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As you mentioned, these numbers don't take any account of power usage or heat dissipation. It
would be interesting to know the theoretical limits of a one kilogram, one litre computer
drawing one watt of power.
Posted Jun 19, 2008 12:02 UTC (Thu) by emk (guest, #1128)
Basically, if you're worried about power and heat, you want to know the fundamental limits of reversible computation. A reversible computation is, of course, a reversible machine, and therefore uses no energy (except for output bits). Richard Feynman actually wrote a nice essay on this problem. And as it turns out, you can still do an insane amount of computation per unit time, under the laws of physics.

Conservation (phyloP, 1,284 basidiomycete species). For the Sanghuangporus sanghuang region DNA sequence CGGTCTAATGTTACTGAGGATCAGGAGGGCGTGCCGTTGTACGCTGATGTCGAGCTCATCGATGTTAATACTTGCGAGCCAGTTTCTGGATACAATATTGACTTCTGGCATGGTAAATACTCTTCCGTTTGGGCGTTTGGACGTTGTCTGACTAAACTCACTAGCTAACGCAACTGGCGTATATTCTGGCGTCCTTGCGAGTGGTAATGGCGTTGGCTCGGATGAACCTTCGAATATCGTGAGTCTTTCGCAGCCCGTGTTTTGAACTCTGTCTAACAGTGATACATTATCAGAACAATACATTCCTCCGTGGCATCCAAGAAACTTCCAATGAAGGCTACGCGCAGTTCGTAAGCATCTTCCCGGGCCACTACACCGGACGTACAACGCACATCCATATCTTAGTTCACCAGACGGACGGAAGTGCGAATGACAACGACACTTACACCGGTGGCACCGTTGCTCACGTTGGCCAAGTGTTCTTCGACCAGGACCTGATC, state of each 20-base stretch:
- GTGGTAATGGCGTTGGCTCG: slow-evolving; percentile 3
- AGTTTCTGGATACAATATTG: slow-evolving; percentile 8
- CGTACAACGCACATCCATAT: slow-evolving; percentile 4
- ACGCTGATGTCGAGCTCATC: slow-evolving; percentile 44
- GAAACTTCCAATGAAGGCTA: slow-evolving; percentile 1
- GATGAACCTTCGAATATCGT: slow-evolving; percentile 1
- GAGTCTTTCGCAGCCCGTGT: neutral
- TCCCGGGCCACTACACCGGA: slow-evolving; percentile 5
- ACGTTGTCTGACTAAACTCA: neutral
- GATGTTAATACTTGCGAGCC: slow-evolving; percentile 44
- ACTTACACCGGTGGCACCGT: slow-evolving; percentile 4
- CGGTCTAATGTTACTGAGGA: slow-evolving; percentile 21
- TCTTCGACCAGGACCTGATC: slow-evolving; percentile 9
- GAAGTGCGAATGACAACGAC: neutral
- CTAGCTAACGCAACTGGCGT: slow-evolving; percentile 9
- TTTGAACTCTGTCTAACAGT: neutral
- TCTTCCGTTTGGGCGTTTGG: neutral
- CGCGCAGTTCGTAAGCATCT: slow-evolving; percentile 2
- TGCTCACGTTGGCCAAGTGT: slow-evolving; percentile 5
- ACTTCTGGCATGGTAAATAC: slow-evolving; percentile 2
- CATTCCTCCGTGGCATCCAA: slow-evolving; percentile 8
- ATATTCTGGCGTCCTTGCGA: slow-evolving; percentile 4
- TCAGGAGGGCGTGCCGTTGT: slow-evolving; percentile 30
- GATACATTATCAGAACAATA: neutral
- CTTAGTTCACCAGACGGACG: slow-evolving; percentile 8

Of course, it's probably impossible to actually construct a true reversible machine, although certain small-scale quantum phenomenon, such as superconductivity, come surprisingly close.
Posted Jun 20, 2008 8:39 UTC (Fri) by epa (subscriber, #39769)
I was just thinking of normal, non-reversible computation, constrained to dissipate at most
one watt of heat.
Do any reversible computing devices currently exist? (Yes, I know a NOT gate exists, but I
mean something computationally more powerful than that, preferably Turing-machine-equivalent,
and specially designed to use the properties of reversible computation to minimize power
Posted Jun 23, 2008 6:00 UTC (Mon) by jzbiciak (✭ supporter ✭, #5246)
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